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The Precepts Of The Law

John Collins01/08/2013In Romans 2, Paul describes the reason for the Mosaic Law, and how it applies to the Gentiles.  Though no longer bound by the Mosaic Law, Paul explains the reason the Law was given to the Children of Israel.

Every man is born into sin, and is a sinner by nature.  Paul says that all who sinned without the Law also are laid to rest without the Law.  They were not bound by the Law, and therefore are not judged by it.

All who have sinned while under the authority of the Mosaic Law, however, will be judged by that Law.  Just simply hearing the Law does not justify men, those bound by the Law must also keep the Law.

Gentiles, Paul explains, are different.  They do not have the Law.  But, if Gentiles by nature keep the precepts of the Law, then their hearts gives them their own "law," though they do not have the judgement of the Mosaic Law.  By living their lives righteously, guided by their conscience, they show that the work God did through the Mosaic Law to the Children of Israel is written on their hearts.  The precepts of the Law are burned into our hearts, forever.

Paul says that when men do not abide by the direction given by their conscience, their conflicting thoughts will be judged when God judges the secrets of men by Jesus Christ.  Our conscience is God speaking directly to us from the heart.

Jews that rely on the Mosaic Law know God's will for them in their lives.  God will approve their way of life because they are instructed by the Law.  Gentiles, are judged by their hearts.

Paul spoke against those trying to enforce the Mosaic Law on their followers, calling them a "guide to the blind, an instructor of the foolish."  He said that while they taught others, they did not teach themselves!

Paul asked them, "While you preach against stealing, do you steal?  You who say that one must not commit adultery, do you commit adultery?  You who abhor idols, do you rob temples?  You who boast in the law dishonor God by breaking the law.  For, as it is written, 'The name of God is blasphemed among the Gentiles because of you.'"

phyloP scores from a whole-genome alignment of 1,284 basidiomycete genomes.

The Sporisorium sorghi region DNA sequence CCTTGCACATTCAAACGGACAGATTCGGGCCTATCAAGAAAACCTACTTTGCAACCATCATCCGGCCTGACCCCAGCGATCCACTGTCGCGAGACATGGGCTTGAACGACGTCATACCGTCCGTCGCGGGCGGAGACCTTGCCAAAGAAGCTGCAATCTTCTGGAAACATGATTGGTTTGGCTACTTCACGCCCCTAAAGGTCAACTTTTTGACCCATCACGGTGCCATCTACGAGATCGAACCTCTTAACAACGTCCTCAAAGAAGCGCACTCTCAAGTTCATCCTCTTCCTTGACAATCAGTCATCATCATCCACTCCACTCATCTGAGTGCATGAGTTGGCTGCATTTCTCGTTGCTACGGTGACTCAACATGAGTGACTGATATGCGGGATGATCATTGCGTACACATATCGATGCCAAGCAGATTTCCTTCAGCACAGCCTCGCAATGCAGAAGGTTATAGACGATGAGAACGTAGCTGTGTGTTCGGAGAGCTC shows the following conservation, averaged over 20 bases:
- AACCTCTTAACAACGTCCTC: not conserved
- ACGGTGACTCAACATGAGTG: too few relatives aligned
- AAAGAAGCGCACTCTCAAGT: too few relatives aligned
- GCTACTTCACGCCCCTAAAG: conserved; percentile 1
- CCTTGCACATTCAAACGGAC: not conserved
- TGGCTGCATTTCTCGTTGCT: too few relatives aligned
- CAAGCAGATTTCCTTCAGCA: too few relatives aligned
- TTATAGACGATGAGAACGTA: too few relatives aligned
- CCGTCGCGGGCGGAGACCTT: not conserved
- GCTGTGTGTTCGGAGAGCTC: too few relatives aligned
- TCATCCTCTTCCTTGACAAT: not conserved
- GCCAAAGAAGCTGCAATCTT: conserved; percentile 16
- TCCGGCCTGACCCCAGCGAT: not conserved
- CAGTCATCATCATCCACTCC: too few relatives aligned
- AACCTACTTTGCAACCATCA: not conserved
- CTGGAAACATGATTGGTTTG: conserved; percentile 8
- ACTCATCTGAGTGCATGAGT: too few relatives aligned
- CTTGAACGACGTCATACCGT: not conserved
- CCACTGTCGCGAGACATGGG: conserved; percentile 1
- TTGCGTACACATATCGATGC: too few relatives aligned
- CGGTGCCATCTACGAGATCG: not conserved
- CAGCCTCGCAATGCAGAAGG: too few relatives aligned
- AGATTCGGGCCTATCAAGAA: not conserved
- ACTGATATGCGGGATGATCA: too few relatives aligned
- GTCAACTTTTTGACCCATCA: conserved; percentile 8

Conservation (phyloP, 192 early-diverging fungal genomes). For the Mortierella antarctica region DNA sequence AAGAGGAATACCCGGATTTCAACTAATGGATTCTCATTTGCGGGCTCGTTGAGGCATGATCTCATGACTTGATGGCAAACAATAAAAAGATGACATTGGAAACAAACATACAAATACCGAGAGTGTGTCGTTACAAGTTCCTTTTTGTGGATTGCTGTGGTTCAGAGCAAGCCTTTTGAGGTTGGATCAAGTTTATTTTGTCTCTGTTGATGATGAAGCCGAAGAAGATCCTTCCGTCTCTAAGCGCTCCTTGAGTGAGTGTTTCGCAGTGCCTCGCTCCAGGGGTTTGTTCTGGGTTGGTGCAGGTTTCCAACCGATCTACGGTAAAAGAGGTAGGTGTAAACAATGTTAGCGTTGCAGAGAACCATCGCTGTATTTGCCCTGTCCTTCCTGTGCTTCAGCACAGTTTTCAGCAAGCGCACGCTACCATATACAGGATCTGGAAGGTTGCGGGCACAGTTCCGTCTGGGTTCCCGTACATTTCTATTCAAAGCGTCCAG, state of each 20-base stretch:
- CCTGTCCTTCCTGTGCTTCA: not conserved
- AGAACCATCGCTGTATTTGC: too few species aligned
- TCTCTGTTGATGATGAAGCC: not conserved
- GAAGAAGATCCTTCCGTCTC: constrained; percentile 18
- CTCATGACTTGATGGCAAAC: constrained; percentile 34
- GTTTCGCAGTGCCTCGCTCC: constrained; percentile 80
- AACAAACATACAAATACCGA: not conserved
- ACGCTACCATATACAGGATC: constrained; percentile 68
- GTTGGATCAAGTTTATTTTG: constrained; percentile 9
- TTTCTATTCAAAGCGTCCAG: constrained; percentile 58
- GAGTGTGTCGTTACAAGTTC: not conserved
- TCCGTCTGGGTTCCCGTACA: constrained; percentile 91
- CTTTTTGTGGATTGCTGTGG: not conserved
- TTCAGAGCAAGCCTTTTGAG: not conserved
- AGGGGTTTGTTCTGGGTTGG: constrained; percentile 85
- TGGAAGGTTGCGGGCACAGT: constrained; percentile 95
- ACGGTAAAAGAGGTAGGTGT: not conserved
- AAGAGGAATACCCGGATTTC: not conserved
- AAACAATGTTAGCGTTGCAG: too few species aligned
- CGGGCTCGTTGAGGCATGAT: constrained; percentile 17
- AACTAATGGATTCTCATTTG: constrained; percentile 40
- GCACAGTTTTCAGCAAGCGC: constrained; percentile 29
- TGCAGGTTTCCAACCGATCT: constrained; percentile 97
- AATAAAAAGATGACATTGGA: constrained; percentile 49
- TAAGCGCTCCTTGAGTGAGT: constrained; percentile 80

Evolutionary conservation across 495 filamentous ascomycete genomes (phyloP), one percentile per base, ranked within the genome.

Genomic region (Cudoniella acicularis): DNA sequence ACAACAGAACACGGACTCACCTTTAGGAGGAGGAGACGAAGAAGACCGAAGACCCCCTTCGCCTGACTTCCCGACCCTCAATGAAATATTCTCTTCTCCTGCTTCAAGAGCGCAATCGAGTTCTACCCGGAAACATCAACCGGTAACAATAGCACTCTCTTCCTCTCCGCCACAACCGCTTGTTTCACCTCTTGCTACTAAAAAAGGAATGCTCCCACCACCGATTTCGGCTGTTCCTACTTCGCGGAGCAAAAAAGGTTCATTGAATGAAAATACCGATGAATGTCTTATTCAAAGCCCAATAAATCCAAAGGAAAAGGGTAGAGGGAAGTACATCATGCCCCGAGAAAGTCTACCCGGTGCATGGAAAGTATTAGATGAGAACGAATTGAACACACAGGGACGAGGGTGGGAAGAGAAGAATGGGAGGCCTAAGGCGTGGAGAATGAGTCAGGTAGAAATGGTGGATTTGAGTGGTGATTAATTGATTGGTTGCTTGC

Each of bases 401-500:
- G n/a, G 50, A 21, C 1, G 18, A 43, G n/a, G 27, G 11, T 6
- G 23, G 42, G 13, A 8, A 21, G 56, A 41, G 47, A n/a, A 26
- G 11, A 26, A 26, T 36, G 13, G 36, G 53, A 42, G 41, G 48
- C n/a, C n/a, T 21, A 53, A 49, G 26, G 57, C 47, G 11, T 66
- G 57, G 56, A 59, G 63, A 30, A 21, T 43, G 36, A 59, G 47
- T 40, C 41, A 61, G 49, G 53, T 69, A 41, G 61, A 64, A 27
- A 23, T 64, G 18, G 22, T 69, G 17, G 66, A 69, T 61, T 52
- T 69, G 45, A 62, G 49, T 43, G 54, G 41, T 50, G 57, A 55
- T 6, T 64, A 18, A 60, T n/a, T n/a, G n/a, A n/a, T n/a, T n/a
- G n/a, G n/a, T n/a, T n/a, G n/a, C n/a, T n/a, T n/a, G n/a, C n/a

Using the example of one commandment buried deep in the Mosaic Law, Paul explains that circumcision is of no value at all when you keep the Law.  Being circumcised does not glorify God, nor does it help you on your spiritual journey towards the goal.  If bound by the Law, however, and you are not circumcised, then your uncircumcision becomes sin.

Paul says that if an uncircumcised man, not bound by the Law, keeps the precepts of the Law, then his uncircumcision becomes regarded as circumcision.  Though physically uncircumcised, he will one day condemn the circumcised that have the written Law yet break portions of that Law.

We cannot impose the Mosaic Law upon ourselves.  Paul says that no one is a Jew outwardly.  Nor is our circumcision outward and physical.  He says that circumcision is a matter of the heart, by the Spirit, and not by written Law.  Those bound by conscience to the precepts of the law do not keep the laws to be praised by men, but live by their hearts to receive praise from God.

As Christians, how many times have we broken every portion of this passage of scripture?  How often do we condemn others in our hearts because they do not live the way that we consider to be "Christian?"  How many times do we judge them by rules given in the Mosaic Law, while those we judge are not bound by that Law?  How many times have we condemned others for stumbling on any of the Ten Commandments while we ourselves break the precepts behind those Commandments?  

How many false prophets and leaders drag Gentiles back under the Mosaic Law, claiming that we are still bound by portions of that Law?  How many false teachers, like William Branham claim that Christ came to magnify the "rules" of the Law, and not the sin of mankind that was understood by the precepts of the Law?  

In 2013, after centuries of reading the Bible, how many still teach that you can look at a person and tell whether or not they are a "Christian?"  How many women bind Christianity to long hair, long dresses, and modest dress, all the while braiding their hair and breaking the word given by Paul in the same sentence of 1 Timothy 2:9?  How many men bind Christianity to keeping each of the Ten Commandments, yet break the commandment of stealing by cheating the government on their taxes?  How many preach against divorce and remarriage forbidding adultery, while looking at pornography in secret places?  How many preach against working on Sunday, yet sit in a restaurant to force others to work for them?  How many openly covet another's possessions?

How many preach against idolatry, having other gods before the One True God, yet think one must know and believe William Branham in order to become part of the Bride of Christ?

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